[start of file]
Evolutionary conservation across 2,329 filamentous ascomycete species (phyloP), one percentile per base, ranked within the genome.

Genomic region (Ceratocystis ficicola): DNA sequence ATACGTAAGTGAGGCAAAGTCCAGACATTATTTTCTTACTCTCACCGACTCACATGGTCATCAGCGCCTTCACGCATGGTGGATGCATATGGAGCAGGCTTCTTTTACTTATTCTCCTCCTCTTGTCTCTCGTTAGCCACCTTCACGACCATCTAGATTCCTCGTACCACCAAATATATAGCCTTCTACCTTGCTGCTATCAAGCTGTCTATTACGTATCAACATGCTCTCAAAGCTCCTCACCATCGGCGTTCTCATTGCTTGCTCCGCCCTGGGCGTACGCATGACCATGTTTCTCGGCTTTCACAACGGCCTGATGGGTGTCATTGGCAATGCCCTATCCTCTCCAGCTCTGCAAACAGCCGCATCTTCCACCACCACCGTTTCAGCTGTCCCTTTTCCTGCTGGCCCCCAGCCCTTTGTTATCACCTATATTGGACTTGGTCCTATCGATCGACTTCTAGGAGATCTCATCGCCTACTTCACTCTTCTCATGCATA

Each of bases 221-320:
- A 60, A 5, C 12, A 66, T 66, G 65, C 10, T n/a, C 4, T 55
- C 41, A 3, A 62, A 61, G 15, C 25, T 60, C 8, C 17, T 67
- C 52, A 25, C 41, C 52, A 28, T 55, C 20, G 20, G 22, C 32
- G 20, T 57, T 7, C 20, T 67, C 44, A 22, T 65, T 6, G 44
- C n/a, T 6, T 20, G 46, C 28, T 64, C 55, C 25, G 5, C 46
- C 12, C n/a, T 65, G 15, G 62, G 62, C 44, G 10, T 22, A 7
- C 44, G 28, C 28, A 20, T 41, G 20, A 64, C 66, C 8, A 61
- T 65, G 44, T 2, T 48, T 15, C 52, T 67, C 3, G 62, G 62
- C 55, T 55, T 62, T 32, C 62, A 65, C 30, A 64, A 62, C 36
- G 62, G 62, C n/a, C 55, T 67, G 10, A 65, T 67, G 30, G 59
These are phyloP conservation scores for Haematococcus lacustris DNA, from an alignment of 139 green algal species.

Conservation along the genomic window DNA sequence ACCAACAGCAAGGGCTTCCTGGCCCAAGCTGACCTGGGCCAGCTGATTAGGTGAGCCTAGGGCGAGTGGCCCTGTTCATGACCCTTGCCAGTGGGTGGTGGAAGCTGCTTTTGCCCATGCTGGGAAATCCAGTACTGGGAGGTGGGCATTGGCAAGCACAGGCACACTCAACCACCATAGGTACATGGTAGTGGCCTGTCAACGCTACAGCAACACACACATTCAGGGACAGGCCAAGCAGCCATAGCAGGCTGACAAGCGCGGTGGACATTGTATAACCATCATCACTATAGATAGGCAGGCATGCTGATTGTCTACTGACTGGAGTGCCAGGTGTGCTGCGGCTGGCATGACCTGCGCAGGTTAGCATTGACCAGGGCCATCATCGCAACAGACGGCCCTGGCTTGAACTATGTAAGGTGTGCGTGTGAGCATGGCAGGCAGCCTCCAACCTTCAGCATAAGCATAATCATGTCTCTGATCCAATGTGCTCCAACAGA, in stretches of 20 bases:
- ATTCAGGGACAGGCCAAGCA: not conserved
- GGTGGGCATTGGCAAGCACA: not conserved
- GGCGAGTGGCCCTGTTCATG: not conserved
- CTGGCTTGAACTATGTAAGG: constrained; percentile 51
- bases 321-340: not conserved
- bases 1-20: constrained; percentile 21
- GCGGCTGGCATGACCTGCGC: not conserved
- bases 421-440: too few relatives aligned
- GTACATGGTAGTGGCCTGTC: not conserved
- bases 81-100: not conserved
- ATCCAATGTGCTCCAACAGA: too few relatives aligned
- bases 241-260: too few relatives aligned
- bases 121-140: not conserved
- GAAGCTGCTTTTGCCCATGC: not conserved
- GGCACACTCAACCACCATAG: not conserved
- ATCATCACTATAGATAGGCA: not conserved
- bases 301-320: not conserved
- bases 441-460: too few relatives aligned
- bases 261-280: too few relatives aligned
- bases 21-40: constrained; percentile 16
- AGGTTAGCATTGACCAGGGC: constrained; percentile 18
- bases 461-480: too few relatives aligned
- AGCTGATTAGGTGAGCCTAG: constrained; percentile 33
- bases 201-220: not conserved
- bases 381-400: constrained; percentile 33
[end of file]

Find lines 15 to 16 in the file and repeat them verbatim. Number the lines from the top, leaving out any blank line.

Conservation along the genomic window DNA sequence ACCAACAGCAAGGGCTTCCTGGCCCAAGCTGACCTGGGCCAGCTGATTAGGTGAGCCTAGGGCGAGTGGCCCTGTTCATGACCCTTGCCAGTGGGTGGTGGAAGCTGCTTTTGCCCATGCTGGGAAATCCAGTACTGGGAGGTGGGCATTGGCAAGCACAGGCACACTCAACCACCATAGGTACATGGTAGTGGCCTGTCAACGCTACAGCAACACACACATTCAGGGACAGGCCAAGCAGCCATAGCAGGCTGACAAGCGCGGTGGACATTGTATAACCATCATCACTATAGATAGGCAGGCATGCTGATTGTCTACTGACTGGAGTGCCAGGTGTGCTGCGGCTGGCATGACCTGCGCAGGTTAGCATTGACCAGGGCCATCATCGCAACAGACGGCCCTGGCTTGAACTATGTAAGGTGTGCGTGTGAGCATGGCAGGCAGCCTCCAACCTTCAGCATAAGCATAATCATGTCTCTGATCCAATGTGCTCCAACAGA, in stretches of 20 bases:
- ATTCAGGGACAGGCCAAGCA: not conserved